Dressage is a balancing act and never more so than when riding a sensitive horse. They require you to keep your channels of communication open and clear, and you’ll have to override your own natural instincts occasionally. The pay-off, though, is worth it – sensitive horses are often capable of offering up brilliant work and they help you to hold yourself accountable for your aids, as they’ll respond to anything you ask – whether or not you’re asking the right question.
I’ll show you how to start your horse’s schooling session off on a great note and share three simple exercises for putting the pieces of the puzzle together, so that you can start to reap the rewards of his responsiveness.
The rule of three
When I get on a horse, I look to establish these three qualities in this order…
On the down-low
There should be two distinct phases to your warm-up. The first phase rudimentary – you use it to get your horse moving, to ease his muscles into work, and to check that he’s comfortable and happy. The second phase is when you should start to assess how your horse is moving and what you can do to improve it. This is when you make your game-plan for your schooling session.
It’s quite common at this stage to find that your horse is rushing a little bit without engaging his hindquarters, either because he’s naturally forward-going or to evade working in a correct outline. This can cause problems early on in your ride, as it’s natural to react by trying to slow his stride down. By doing this, though, you’ll only succeed in shortening his stride and lessening his ground cover. Instead, ride him forwards. Because his movement is already quite busy, riding him forward will encourage him to lengthen his stride and begin to stretch over his topline. This will create swing and reach in his movement and, at that point, you can ask for a decrease in speed without sacrificing the activity of his hindquarters.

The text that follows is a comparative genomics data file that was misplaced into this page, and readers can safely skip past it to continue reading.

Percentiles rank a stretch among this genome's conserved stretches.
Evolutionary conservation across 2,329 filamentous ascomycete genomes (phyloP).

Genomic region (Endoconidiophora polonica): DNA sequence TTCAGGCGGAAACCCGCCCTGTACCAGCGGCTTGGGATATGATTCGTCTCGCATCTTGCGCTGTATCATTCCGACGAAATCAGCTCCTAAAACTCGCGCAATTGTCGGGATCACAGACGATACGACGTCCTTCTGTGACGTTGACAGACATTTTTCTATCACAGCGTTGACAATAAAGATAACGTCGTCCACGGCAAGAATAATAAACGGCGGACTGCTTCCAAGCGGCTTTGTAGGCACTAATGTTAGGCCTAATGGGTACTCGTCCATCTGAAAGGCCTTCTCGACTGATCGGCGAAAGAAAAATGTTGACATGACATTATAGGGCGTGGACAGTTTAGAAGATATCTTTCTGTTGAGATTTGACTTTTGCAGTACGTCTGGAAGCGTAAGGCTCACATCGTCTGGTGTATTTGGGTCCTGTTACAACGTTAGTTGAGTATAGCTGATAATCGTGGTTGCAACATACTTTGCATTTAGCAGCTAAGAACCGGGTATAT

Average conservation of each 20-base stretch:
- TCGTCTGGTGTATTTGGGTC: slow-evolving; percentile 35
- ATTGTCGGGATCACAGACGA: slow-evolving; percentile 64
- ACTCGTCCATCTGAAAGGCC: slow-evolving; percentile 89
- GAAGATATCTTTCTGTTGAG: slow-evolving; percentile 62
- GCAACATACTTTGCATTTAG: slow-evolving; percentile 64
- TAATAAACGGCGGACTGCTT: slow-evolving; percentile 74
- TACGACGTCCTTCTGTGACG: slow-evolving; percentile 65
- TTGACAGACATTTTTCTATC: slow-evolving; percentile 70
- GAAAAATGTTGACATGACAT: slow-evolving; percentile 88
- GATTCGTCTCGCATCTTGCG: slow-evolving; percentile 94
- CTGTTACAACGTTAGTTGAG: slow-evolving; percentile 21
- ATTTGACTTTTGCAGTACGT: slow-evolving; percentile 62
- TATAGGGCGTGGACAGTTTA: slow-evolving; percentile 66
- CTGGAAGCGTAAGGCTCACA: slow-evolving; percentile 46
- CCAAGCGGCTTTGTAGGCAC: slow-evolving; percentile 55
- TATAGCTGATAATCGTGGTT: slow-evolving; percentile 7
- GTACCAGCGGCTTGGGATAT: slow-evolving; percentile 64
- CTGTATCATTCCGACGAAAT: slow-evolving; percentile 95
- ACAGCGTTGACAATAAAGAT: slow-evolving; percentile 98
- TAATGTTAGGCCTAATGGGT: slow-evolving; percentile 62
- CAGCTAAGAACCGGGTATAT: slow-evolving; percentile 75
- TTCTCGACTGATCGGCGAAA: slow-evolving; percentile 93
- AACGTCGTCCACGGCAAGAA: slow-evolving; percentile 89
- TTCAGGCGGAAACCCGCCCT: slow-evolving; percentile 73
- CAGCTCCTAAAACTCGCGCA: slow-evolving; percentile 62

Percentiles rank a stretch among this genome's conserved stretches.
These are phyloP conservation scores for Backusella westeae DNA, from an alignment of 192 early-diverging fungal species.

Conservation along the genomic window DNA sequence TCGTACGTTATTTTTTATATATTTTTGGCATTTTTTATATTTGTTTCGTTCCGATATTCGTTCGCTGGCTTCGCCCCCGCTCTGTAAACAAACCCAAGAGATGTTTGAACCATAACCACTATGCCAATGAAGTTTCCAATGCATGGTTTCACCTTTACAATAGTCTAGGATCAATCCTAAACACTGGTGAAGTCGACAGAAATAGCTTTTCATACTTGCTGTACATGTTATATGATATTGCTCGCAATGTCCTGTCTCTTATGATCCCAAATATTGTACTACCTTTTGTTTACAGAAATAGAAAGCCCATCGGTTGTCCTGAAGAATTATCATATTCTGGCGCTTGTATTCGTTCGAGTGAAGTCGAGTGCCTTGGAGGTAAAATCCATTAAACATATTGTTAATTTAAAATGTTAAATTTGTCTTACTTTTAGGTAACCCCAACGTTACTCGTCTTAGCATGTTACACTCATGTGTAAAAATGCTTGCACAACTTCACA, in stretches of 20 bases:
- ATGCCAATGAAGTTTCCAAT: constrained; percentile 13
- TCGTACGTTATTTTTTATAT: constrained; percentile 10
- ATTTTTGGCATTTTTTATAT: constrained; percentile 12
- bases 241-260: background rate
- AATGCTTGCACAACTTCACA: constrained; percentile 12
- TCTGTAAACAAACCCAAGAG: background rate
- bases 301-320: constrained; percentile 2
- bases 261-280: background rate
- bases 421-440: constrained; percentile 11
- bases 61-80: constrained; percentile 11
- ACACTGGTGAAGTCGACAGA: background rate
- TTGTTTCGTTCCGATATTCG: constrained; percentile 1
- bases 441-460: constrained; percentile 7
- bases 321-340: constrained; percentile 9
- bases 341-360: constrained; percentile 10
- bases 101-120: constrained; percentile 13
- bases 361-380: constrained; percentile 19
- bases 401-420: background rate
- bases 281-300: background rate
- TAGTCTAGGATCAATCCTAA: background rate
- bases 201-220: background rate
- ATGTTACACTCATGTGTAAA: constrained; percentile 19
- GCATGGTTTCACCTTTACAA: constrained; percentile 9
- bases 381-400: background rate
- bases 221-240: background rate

Top tip – The transition from your warm-up to your actual schooling session should be tackled in 10% increments – ride the trot 10% more forward, or ask for 10% more roundness or 10% more angle in the shoulder-fore. This circumvents an argument if you try to make an abrupt change from one to the other
Fixing artificial stretch
There’s a distinctive difference between encouraging your horse to stretch over his topline from active hindquarters and letting your horse put his nose on the floor and trot around on the forehand. To combat this, think about starting the stretch with your horse’s neck more horizontal, rather than stretching dramatically down. In trot, put your horse onto a big circle and transition from walk to trot, asking for a little bit of shoulder-fore into the transition. This will bring his inside hindleg further underneath him, which will, in turn, bring his front end up. Continue to ask for forward energy and activity, and ride several trot–walk–trot transitions in this manner. When you start to feel that swing, then go back to asking for long-and-low, as his quarters will be active enough to support his front end.